Then RFK, a devout Catholic, noted that his own Irish ancestors had faced discrimination only a generation before. “For two centuries, my own country has struggled to overcome the self-imposed handicap of prejudice and discrimination based on nationality, social class or race – discrimination profoundly repugnant to the theory and command of our Constitution,” he said. “Even as my father grew up in Boston, signs told him that ‘No Irish Need Apply.’ Two generations later President Kennedy became the first Catholic to head the nation. But how many men of ability had, before 1961, been denied the opportunity to contribute to the nation’s progress because they were Catholic or of Irish extraction? How many sons of Italian or Jewish or Polish parents slumbered in slums untaught (and) unlearned, their potential lost forever to the nation and human race? Even today, what price will we pay before we have assured full opportunity to millions of Negro Americans?”
Kennedy’s willingness to acknowledge America’s flaws, and her ongoing struggle to live up to her ideals, added credence to his message. “Nations, like men, often march to the beat of different drummers, and the precise solutions of the United States can neither be dictated nor transplanted to others,” he said. “What is important is that all nations must march toward increasing freedom; toward justice for all; toward a society strong and flexible enough to meet the demands of all its own people, and a world of immense and dizzying change.”
The remarks were intended to give hope to political prisoners and young people who dreamed of a brighter future. Kennedy met with Robertson, the student organizer, in his apartment one-on-one, the only arrangement allowed. Kennedy noted that his apartment was probably bugged and told him to stomp on the floor and turn on the faucet to interfere with listening devices placed by the government. When Robertson asked how he knew that, Kennedy replied: “I used to be attorney general.”
Kennedy warned the thousands of young people who could come see him speak that the road ahead would be strewn with dangers. He identified four:
“First, is the danger of futility: the belief there is nothing one man or one woman can do against the enormous array of the world’s ills – against misery and ignorance, injustice and violence. …
“The second danger is that of expediency; of those who say that hopes and beliefs must bend before immediate necessities. …
“A third danger is timidity. Few men are willing to brave the disapproval of their fellows, the censure of their colleagues, the wrath of their society. Moral courage is a rarer commodity than bravery in battle or great intelligence.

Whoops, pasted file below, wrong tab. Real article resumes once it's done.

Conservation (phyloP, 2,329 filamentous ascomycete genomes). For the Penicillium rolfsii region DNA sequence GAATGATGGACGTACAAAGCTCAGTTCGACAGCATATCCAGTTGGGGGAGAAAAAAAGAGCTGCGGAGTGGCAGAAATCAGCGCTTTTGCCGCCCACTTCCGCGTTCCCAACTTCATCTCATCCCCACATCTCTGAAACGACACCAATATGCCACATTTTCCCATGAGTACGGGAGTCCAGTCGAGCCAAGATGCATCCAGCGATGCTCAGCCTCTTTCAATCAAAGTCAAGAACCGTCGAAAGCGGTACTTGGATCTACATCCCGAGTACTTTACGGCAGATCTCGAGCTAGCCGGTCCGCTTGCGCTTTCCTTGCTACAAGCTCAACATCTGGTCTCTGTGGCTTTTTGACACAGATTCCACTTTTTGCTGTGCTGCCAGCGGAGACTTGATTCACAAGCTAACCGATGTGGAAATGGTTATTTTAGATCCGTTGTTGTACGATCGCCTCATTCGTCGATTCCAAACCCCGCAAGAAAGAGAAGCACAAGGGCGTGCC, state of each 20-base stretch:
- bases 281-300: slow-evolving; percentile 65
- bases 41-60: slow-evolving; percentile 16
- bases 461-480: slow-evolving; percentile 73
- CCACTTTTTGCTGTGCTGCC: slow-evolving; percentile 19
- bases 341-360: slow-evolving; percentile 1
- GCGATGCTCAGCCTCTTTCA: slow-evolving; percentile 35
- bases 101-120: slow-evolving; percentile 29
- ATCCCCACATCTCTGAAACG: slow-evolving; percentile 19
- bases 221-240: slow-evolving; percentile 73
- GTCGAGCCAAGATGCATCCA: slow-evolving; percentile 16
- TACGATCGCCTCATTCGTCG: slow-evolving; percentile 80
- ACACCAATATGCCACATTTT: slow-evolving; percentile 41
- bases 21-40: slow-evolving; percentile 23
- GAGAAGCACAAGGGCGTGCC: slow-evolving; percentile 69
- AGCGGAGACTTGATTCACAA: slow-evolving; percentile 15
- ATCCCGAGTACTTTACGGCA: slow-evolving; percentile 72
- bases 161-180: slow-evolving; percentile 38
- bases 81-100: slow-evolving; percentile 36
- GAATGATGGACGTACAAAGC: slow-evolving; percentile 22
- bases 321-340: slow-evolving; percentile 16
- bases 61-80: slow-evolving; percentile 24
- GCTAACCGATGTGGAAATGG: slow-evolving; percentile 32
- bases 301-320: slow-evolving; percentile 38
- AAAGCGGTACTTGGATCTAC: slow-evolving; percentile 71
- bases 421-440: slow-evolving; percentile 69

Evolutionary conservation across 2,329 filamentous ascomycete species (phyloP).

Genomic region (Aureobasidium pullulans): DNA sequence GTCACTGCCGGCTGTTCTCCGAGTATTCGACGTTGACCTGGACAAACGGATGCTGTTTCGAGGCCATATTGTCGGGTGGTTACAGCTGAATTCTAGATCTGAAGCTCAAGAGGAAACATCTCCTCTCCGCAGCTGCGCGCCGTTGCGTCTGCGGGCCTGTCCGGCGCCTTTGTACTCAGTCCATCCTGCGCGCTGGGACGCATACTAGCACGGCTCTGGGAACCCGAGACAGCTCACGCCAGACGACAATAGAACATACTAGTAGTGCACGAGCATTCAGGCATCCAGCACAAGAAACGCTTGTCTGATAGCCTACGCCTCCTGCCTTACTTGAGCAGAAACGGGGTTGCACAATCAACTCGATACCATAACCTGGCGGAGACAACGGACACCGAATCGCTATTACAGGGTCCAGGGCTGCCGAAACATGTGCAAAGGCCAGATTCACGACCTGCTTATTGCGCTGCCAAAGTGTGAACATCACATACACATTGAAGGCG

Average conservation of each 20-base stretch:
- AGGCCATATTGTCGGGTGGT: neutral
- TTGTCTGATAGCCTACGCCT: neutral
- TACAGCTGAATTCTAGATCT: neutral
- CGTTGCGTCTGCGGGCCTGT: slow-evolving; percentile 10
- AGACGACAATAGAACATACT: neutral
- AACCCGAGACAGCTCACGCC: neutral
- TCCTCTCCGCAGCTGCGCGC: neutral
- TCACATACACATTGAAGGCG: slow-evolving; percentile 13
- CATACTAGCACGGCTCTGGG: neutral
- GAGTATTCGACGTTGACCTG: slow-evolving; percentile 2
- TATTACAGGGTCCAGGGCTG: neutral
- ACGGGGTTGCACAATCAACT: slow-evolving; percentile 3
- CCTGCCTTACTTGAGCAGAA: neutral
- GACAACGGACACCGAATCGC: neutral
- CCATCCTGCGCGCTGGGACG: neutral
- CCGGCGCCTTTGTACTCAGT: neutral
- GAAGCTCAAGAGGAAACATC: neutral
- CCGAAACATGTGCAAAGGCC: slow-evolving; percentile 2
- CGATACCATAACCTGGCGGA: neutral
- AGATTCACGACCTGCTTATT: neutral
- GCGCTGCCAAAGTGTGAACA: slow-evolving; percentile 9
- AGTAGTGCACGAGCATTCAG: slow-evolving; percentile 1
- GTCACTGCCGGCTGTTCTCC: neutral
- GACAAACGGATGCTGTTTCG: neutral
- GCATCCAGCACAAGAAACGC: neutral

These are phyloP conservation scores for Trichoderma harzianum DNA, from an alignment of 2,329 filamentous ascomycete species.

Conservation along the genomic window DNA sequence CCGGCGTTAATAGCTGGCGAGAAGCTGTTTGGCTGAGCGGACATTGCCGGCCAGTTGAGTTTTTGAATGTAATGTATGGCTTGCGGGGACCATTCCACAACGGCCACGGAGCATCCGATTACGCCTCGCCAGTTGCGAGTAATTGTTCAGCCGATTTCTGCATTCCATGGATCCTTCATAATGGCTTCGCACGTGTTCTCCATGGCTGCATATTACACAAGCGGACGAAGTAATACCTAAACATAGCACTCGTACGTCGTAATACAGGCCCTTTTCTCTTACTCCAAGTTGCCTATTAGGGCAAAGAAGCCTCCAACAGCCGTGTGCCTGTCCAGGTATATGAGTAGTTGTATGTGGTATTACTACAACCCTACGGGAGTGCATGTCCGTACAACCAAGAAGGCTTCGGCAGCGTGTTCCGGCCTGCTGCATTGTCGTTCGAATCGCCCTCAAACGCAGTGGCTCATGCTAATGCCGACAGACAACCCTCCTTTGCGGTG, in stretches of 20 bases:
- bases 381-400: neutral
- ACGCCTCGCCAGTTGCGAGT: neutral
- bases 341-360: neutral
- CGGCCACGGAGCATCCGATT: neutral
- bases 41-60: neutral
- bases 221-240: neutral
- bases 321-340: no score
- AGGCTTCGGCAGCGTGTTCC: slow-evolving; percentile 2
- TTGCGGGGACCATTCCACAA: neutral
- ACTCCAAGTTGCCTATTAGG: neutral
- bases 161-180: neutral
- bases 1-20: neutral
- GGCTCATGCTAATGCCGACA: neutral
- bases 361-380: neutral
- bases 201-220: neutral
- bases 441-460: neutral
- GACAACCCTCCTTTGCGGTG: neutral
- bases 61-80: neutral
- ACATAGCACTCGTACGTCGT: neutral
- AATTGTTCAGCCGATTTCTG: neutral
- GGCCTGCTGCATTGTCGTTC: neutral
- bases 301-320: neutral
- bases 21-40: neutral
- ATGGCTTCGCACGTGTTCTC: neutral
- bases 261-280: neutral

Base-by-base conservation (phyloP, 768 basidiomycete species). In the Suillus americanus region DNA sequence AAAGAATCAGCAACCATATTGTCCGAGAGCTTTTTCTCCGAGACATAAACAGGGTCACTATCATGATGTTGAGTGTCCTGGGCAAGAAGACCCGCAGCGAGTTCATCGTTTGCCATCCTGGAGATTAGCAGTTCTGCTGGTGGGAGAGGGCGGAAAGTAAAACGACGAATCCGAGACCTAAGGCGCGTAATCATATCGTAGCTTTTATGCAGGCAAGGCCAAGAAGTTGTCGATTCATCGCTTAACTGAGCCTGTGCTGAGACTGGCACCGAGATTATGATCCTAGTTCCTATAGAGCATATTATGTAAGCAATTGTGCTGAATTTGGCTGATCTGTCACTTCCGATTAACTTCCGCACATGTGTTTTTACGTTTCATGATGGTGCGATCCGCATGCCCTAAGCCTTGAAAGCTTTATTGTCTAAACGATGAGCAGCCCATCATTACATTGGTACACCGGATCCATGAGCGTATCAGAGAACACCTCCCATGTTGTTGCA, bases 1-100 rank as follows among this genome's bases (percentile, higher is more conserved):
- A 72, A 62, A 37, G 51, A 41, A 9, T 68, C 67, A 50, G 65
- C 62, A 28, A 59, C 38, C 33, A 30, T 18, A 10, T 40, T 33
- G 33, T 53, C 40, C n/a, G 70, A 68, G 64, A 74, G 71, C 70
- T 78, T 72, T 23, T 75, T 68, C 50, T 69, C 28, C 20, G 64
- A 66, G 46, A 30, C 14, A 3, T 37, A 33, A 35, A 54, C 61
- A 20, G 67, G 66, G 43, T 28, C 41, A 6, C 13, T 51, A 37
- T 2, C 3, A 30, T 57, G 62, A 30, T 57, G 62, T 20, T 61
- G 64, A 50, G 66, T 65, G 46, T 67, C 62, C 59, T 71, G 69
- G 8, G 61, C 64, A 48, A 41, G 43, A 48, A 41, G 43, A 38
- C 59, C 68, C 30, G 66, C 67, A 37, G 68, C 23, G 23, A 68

“For the fortunate among us, the fourth danger is comfort, the temptation to follow the easy and familiar paths of personal ambition and financial success so grandly spread before those who have the privilege of education.”
The senator, carrying his brother’s torch, concluded with a testament to the power of the individual to make a difference. He noted many of the world’s greatest movements have flowed from the work of a single man. He cited Martin Luther, Christopher Columbus and Thomas Jefferson. Kennedy also invoked Martin Luther King Jr., who had recently won the Nobel Prize and would be assassinated a few months before him in 1968. King had been invited by the same student group, but the government denied his visa because he was black.
But he said most change comes from people who are part of mass movements, like those who resisted Nazism in Europe during World War II or Peace Corps volunteers. “Few will have the greatness to bend history itself, but each of us can work to change a small portion of events, and in the total of all those acts will be written the history of this generation,” he said. “It is from numberless diverse acts of courage and belief that human history is shaped. Each time a man stands up for an ideal, or acts to improve the lot of others, or strikes out against injustice, he sends forth a tiny ripple of hope, and crossing each other from a million different centers of energy and daring those ripples build a current which can sweep down the mightiest walls of oppression and resistance.”
Those words are etched in stone at his grave in Arlington National Cemetery. When I visited yesterday morning, there were 150 students gathered by the eternal flame at John F. Kennedy’s tomb. But despite the impending anniversary, no one stood at his brother’s final resting place nearby. At the bottom of a grassy knoll, placed next to his modest tombstone, there was just one white rose – dotted with raindrops and wrapped in the colors of the Irish flag.